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In re Cutuli

United States District Court, M.D. Florida, Tampa Division

August 7, 2019

In Re GREGORY LEE CUTULI
v.
MEHRDAD ELIE, Appellee. GREGORY LEE CUTULI, Appellant,

          ORDER

          STEVEN D. MERRYDAY UNITED STATES DISTRICT JUDGE.

         After suffering a default judgment in an adversary proceeding, Gregory Cutuli appeals (Doc. 1) and argues (Doc. 5) that the bankruptcy court lacked personal jurisdiction because the plaintiff, Mehrdad Elie, failed to serve Cutuli's bankruptcy attorney with an “active” summons. Elie responds (Doc. 13) that the bankruptcy court possessed jurisdiction - despite the failure to serve Cutuli's attorney - because Cutuli received service by personal delivery rather than by mail.

         BACKGROUND

         In 2011 a state court in California entered a $14 million fraudulent-transfer judgment for Elie and against Cutuli. (Doc. 14 at 64) In June 2017, Cutuli petitioned (Bk. Doc. 1) for Chapter 7 bankruptcy. In July 2017, Cutuli's bankruptcy attorney disclosed (Bk. Doc. 19) in the bankruptcy action that Cutuli had paid the attorney a fee “to render legal service for limited aspects of the bankruptcy case” not including the “prosecution or defense of adversary proceedings.” (Bk. Doc. 19 at 1-2) (emphasis in original).

         On September 15, 2017, Elie sued (Ap. Doc. 1) for a declaration that Cutuli cannot discharge in bankruptcy the California judgment. On September 19, 2017, Elie mailed the summons and the adversary complaint to Cutuli's last known address. (Ap. Doc. 9) On September 25, 2017, Elie learned that Cutuli was incarcerated for bankruptcy fraud and had not received the summons and the complaint. Because Rule 7004(e) provides that a summons expires seven days after issuance, Elie requested (Ap. Doc. 12) an “alias summons” - a second summons - which the clerk issued (Ap. Doc. 13) the same day. Two days later, a process server personally served Cutuli with the alias summons and the complaint. (Ap. Doc. 14)

         Cutuli did not respond to the adversary complaint, and Elie moved (Ap. Doc. 16) for a clerk's default. Two days later, Cutuli's bankruptcy attorney filed (Ap. Doc. 17) a one-page objection stating that “[n]either the Complaint, nor the Summons have been served as required by applicable rules.” On December 14, 2017 - seventy-eight days after issuance of the alias summons and ninety days after the adversary proceeding began - Elie mailed a copy of the alias summons and the adversary complaint to Cutuli's attorney. (Ap. Doc. 18)

         In January 2018, Cutuli moved (Ap. Doc. 19) to dismiss the adversary complaint and argued that Elie failed to serve Cutuli within ninety days after the adversary proceeding began because Elie failed to serve Cutuli's attorney in accord with Rule 7004(g), Federal Rules of Bankruptcy Procedure, which states that “whenever service is made upon the debtor under this Rule, service shall also be made upon the debtor's attorney . . . .” Although Elie eventually mailed the alias summons to Cutuli's attorney, Cutuli argued the service lacked effect because Elie failed to mail the alias summons to Cutuli's attorney within seven days after issuance. On January 10, 2018, Elie responded (Ap. Doc. 21) to the motion to dismiss and argued that, because Cutuli received personal service of the summons and the complaint, Elie effected service despite the failure to serve Cutuli's attorney.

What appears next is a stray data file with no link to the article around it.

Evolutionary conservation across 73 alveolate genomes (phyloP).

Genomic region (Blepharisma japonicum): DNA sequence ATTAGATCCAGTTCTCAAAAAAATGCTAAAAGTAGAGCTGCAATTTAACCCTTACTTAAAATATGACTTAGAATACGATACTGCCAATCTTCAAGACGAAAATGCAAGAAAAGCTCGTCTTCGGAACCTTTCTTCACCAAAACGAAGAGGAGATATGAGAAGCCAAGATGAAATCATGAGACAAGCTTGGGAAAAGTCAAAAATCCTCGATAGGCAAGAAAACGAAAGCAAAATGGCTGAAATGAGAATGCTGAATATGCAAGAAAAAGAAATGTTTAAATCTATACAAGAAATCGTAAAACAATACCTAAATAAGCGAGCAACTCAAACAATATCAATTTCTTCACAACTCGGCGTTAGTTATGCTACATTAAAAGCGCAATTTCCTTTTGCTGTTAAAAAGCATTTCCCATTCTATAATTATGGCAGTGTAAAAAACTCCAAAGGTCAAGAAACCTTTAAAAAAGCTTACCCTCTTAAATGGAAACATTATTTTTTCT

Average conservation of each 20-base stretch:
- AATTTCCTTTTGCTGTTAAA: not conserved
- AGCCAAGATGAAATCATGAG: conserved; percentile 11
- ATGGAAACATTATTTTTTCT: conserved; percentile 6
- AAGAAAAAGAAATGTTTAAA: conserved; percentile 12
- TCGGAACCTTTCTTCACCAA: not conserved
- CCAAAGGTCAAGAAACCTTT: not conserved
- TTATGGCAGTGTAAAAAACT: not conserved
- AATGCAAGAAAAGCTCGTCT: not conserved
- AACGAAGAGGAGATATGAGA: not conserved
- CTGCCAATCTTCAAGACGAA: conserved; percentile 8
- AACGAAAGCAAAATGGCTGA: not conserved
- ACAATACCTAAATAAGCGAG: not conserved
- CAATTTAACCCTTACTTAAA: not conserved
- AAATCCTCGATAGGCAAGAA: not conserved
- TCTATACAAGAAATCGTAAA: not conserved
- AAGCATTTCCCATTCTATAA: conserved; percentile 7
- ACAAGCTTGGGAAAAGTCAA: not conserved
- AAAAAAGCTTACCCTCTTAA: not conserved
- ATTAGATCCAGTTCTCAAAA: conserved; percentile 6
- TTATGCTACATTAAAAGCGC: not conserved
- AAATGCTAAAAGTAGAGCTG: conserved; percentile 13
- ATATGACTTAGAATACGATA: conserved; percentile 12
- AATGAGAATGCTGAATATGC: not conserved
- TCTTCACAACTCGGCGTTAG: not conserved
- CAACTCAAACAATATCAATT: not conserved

At an April 17, 2018 hearing, the bankruptcy court denied the motion to dismiss (1) because the alias summons and the adversary complaint were “ultimately mailed” to Cutuli's bankruptcy attorney and (2) because the attorney disclosed in the bankruptcy action that he would not represent Cutuli in an adversary proceeding. (Ap. Doc. 41 at 7:10-15) The bankruptcy court ordered Cutuli to answer the complaint within twenty-one days. (Ap. Doc. 41 at 7:14-15)

         Cutuli did not answer the complaint, and Elie moved (Ap. Doc. 27) for a clerk's default. At a June 12, 2018 hearing on the motion for a clerk's default, Cutuli appeared pro se and stated that he would neither answer the complaint nor defend himself in the adversary proceeding. (Ap. Doc. 42 at 5:24-6:6) Three days later, the clerk entered (Ap. Doc. 32) a default. On July 17, 2018, the bankruptcy court granted (Ap. Doc. 35) Elie's motion for default judgment, and the clerk entered (Ap. Doc. 36) a judgment declaring the California judgment “non-dischargeable.”

         On appeal, Cutuli argues that, because Elie failed to serve Cutuli's attorney with an active summons, Elie failed to effect service on Cutuli and the bankruptcy court lacked personal jurisdiction to enter judgment against Cutuli. Elie responds that personally serving Cutuli with the summons and the complaint subjected Cutuli to the bankruptcy court's personal jurisdiction despite the failure to serve Cutuli's attorney with an active summons.

         DISCUSSION

         The resolution of this appeal requires determining (1) whether a plaintiff in an adversary proceeding must serve the debtor's attorney even if the plaintiff personally serves the debtor and, if so, (2) whether the failure to serve the debtor's attorney precludes the bankruptcy court's entering a default judgment against the debtor.

         1. The requirement to serve the debtor's attorney

         Rule 7004, Federal Rules of Bankruptcy Procedure, governs service of the summons and the complaint in an adversary proceeding and authorizes both personal service under Rule 7004(a) and mail service under Rule 7004(b). Rule 7004(a) states that Rule 4(e), Federal Rules of Civil Procedure - which permits service by personal delivery of the summons and the complaint - “applies in adversary proceedings.” And Rule 7004(b) states that “in addition to the methods of service ...


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